Thursday, November 28, 2013

Calandrinia mirabilis - a spectacular, recently described species

This species is certainly not new to horticulture, as it has been known to plant enthusiasts since at least 1997. Seed of the species was sold by Nindethana Seed Service in Western Australia for many years as "Calandrinia polyandra". I purchased the seed from their catalogue in 1998-1999 and successfully propagated and grew a large number of plants during the summer of 1999-2000. Here are my original photos from that time.

Flowers on my plants of Calandrinia mirabilis
(syn. Calandrinia sp. 'Landor Station' 3442)
 ex. Nindethana Seed Service in 1999-2000.

As soon as my plants flowered I realized that this species was probably not C. polyandra but a different species entirely. I requested the provenance details from Nindethana and they informed me the seed had been collected from 'Landor Station' in Western Australia.

I sent scans of the photos (shown above) with the location details to a small number of Australian experts for an identification, including the authors of this paper. Unfortunately on this occasion the lines of communication must have conspired against me.

I made up my own putative name for it, based on the information I had received from Nindethana and their catalogue number. I labelled my plants Calandrinia sp. 'Landor Station' 3442.

The new owner of Nindethana Seed Service has just informed me that the previous owner, Peter Luscombe, was in fact the collector of one of the seed batches that I had purchased all those years ago.

Nindethana are one of only a few licensed seed merchants supplying rare and unusual arid zone flora to Australia and the world. They supply seed in small or bulk quantities to private enthusiasts, botanical gardens and nurseries. The owner advises that they first made collections of this Calandrinia species in 1997, with a single 5 gram sale made that year. They made no further sales until 1999, which is when the species first appeared on their catalogue. From 2000-2002 they recorded sales of this species to nurseries, another seed trader, and a botanic gardens in Australia. They did not retain the details of "small packet" sales during that same period, however these have always been very popular.

Several years ago I heard on the grapevine that a new species of Calandrinia from Western Australia was being described. I was unable to confirm if this was the same species until a friend alerted me to the following paper.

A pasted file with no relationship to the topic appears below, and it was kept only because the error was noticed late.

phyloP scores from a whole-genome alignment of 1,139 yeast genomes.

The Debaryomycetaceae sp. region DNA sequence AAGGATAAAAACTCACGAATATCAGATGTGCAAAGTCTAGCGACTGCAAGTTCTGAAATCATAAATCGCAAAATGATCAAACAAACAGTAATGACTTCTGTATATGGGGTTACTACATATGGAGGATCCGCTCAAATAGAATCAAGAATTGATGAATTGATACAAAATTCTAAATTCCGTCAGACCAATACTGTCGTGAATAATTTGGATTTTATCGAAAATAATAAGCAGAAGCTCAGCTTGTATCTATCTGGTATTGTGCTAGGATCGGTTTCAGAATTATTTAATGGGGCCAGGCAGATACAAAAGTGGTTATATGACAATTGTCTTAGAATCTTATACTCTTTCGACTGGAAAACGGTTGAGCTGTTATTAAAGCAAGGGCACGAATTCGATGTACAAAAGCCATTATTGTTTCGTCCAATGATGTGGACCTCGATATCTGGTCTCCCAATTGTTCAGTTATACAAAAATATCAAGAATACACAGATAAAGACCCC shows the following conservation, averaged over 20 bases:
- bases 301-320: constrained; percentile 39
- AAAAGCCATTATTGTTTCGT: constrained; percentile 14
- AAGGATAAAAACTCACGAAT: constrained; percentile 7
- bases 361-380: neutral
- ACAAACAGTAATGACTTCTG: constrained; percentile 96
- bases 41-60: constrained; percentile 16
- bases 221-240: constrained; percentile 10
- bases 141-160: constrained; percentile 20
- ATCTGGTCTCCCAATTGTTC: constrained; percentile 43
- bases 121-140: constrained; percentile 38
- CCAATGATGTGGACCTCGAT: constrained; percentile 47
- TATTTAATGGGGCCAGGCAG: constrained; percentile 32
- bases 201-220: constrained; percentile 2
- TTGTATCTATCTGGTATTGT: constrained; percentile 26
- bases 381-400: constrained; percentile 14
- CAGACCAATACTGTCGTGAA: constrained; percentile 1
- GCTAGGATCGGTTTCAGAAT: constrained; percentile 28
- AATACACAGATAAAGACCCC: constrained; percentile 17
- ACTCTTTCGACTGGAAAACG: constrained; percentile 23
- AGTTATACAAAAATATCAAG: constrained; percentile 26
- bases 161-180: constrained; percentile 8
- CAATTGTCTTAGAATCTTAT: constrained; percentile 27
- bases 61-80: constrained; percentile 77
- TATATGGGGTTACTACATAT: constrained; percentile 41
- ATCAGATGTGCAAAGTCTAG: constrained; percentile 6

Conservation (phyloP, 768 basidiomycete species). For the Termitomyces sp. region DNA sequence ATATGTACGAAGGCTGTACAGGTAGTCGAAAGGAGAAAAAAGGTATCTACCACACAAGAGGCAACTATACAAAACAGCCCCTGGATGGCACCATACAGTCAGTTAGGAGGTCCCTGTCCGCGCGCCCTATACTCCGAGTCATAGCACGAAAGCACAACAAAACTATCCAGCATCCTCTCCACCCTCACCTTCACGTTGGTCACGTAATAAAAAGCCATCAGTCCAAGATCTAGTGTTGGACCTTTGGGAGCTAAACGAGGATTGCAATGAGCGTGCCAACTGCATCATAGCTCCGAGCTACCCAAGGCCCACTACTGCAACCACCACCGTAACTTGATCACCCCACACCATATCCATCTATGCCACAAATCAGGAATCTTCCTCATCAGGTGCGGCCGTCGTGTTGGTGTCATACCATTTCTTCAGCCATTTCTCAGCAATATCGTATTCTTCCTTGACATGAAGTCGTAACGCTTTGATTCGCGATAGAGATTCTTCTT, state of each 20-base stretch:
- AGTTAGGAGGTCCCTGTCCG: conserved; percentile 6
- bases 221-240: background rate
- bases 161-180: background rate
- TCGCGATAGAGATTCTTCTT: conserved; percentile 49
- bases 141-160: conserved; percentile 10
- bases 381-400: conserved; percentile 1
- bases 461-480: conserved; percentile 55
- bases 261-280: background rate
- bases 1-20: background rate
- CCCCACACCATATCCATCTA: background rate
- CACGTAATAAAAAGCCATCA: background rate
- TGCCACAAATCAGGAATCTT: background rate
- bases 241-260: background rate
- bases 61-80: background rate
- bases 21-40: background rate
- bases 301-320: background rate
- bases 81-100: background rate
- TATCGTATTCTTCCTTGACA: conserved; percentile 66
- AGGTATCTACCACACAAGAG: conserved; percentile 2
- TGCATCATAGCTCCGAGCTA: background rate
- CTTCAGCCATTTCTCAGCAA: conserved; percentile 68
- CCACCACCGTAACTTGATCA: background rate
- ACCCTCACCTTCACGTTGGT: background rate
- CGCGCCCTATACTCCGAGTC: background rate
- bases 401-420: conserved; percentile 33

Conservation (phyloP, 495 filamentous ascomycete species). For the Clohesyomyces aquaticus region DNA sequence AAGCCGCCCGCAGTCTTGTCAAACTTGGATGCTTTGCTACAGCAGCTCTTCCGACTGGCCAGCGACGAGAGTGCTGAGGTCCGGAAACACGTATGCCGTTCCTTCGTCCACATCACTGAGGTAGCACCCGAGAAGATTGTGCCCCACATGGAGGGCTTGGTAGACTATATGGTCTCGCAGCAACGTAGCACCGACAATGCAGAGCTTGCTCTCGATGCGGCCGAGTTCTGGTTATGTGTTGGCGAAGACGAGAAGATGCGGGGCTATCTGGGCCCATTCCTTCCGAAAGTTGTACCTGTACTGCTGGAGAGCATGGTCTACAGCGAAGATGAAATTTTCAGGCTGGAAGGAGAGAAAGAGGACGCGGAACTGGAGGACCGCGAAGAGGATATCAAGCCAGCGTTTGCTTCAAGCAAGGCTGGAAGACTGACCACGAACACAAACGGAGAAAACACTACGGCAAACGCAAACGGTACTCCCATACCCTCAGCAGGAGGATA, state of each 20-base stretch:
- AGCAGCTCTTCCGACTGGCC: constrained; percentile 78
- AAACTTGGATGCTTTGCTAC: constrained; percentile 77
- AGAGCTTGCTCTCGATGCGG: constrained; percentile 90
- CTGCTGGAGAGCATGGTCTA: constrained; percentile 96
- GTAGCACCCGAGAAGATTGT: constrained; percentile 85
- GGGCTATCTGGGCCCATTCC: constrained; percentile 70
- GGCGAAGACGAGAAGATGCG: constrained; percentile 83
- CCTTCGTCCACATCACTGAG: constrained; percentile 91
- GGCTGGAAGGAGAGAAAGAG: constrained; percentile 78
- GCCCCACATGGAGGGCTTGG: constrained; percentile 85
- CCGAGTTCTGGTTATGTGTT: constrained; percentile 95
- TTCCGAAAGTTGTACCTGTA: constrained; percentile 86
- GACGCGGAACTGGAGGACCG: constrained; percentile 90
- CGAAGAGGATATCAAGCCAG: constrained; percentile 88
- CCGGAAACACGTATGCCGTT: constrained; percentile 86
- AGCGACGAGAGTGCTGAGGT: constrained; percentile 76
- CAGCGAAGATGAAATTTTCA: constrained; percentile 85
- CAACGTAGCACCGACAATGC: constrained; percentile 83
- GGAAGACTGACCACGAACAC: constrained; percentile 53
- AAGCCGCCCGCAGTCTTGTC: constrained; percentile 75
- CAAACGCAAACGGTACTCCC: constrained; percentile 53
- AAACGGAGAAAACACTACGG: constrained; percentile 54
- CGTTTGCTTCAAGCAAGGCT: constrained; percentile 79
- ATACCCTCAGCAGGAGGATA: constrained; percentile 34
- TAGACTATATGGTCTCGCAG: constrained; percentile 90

Journal of the Adelaide Botanic Garden Volume 26, Part 4 (2013: 71-102)

My only criticism of the paper is that the name chosen for the plant was perhaps a bit conservative and boring for such a dazzling and vibrant species. But I am at least glad that this beautiful species has finally been described. I grew these spectacular plants for a couple of seasons and coined a common name "Clown flowers" to refer to them, as the bright and frilly patterns brought back childhood memories of circus clowns.

My own experiences with these plants in cultivation were a mix of pleasure and disappointment. I recall the seed germinated in a few days and the plants grew rapidly in a sandy mix during the hot, dry summer months. They did not mind an ample supply of water while the weather was hot. However they stopped flowering and began to shrivel towards the end of summer. I reduced watering to a minimum, as I found that additional moisture at this time promoted rotting. The plants were evidently very susceptible to fungal diseases and also succumbed to infestations of mealy bugs in their weakened state. In an effort to stave off the inevitable, I sprayed a few plants with a commercial "two in one" rose fungicide/insecticide. Those plants lingered a month or so longer before expiring. Most of my attempts at producing new plants from cuttings also failed.

I retained numerous seed from my plants, but only a few germinated the following season. The plants grew poorly and only flowered a few times before fading away. The poor viability and lack of vigour was surprising because native bees had actively visited the flowers throughout the previous summer. I lost my last plant in early 2002.

It is possible that the seed may require a period of stratification, given the unpredictable nature of their arid, tropical climate.

This is certainly a worthwhile species to grow, but don't expect to keep it for more than a few seasons. People who live in western districts, well away from all the fungal and insect diseases that plague the eastern seaboard, may have more success.